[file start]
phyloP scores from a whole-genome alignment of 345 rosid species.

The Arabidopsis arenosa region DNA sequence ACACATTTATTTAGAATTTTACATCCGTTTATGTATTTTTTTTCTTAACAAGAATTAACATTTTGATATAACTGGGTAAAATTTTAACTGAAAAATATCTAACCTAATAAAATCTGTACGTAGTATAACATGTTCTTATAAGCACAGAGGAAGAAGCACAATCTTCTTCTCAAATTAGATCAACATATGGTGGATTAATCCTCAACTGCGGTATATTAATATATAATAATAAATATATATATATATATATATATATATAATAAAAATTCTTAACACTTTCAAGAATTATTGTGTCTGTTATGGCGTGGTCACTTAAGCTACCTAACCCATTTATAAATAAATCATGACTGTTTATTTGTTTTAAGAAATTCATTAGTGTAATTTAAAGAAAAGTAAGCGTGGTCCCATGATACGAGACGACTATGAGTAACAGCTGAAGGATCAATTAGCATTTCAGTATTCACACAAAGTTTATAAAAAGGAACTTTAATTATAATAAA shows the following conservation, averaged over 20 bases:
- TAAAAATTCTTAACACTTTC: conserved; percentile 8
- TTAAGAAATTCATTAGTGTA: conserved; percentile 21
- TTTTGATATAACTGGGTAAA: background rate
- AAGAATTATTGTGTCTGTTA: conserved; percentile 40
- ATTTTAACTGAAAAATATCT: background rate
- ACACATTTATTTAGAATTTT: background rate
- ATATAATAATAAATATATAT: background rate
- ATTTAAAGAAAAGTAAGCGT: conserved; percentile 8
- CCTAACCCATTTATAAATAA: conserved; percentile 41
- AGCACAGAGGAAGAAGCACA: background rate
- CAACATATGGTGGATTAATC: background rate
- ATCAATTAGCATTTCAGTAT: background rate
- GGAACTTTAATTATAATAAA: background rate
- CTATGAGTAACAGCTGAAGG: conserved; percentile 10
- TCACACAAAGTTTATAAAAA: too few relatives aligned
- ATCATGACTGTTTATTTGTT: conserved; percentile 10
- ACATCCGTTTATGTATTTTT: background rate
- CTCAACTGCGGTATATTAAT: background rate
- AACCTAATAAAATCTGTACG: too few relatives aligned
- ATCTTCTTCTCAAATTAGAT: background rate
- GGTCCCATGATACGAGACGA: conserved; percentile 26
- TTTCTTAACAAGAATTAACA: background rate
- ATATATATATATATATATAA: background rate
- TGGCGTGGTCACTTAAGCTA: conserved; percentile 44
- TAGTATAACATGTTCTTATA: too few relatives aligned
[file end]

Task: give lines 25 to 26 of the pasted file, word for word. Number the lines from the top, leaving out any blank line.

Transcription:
- ATATATATATATATATATAA: background rate
- TGGCGTGGTCACTTAAGCTA: conserved; percentile 44